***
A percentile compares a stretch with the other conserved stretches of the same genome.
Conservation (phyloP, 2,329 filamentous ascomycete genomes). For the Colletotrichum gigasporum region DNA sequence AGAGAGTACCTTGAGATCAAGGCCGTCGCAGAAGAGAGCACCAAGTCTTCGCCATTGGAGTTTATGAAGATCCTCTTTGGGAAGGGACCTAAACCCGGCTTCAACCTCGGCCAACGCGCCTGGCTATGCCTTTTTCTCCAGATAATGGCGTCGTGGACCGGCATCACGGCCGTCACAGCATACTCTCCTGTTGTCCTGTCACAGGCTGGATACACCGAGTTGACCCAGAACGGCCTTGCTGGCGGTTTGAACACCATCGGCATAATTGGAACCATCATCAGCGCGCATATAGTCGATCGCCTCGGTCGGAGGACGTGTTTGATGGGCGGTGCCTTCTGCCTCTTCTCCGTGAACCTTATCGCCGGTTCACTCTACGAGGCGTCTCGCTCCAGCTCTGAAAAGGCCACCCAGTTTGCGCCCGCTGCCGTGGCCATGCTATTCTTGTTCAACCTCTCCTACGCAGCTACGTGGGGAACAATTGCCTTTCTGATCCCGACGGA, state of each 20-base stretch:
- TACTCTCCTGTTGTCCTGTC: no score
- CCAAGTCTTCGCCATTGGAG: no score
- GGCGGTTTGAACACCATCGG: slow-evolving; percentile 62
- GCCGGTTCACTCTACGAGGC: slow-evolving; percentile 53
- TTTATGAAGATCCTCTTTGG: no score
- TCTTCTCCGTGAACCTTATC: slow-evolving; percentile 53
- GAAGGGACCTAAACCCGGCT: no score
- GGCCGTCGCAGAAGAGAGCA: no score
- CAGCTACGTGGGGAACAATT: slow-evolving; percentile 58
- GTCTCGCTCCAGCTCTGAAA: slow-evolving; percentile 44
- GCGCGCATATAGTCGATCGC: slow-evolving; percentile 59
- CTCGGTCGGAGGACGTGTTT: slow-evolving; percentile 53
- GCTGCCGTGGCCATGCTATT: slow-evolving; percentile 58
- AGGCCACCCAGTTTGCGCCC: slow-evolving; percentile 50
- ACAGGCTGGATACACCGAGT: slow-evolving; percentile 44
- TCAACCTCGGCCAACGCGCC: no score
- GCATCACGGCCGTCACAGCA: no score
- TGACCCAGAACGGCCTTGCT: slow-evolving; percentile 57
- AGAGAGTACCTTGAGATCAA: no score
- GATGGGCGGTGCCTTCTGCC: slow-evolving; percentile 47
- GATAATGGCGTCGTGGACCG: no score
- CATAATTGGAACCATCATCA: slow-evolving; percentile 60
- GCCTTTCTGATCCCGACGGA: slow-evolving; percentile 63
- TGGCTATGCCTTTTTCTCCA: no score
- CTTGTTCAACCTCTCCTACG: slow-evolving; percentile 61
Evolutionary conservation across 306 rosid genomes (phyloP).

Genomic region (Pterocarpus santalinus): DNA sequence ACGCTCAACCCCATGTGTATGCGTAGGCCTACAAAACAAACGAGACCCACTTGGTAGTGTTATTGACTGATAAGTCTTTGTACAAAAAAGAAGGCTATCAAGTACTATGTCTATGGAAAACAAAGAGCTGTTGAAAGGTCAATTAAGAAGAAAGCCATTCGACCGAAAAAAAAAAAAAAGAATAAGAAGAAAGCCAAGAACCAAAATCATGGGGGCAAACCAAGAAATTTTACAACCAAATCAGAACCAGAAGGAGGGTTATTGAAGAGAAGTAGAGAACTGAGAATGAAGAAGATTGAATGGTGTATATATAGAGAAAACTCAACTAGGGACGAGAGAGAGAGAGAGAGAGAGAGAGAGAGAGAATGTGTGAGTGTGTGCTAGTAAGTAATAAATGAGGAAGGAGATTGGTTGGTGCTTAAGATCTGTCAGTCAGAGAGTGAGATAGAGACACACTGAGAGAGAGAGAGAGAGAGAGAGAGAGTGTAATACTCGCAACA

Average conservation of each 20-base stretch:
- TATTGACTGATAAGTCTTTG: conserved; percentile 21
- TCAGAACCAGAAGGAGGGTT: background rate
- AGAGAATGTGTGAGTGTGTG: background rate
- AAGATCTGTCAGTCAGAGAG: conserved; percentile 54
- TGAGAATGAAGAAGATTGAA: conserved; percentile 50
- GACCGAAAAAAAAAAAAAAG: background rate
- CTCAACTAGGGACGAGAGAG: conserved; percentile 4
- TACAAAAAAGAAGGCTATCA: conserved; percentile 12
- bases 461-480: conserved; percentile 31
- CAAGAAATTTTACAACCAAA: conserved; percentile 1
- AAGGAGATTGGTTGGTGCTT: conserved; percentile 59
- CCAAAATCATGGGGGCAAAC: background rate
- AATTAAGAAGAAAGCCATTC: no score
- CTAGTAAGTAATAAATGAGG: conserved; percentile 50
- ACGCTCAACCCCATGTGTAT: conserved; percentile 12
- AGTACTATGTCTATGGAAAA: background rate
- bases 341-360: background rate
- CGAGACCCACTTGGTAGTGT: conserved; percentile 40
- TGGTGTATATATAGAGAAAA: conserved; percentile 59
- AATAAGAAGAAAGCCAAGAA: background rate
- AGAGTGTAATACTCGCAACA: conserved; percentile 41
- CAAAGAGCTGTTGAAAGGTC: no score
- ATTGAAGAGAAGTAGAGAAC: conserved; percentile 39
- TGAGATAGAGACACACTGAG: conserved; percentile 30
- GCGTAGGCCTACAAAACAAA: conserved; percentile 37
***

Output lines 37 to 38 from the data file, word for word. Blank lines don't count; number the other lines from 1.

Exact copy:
- CTCAACTAGGGACGAGAGAG: conserved; percentile 4
- TACAAAAAAGAAGGCTATCA: conserved; percentile 12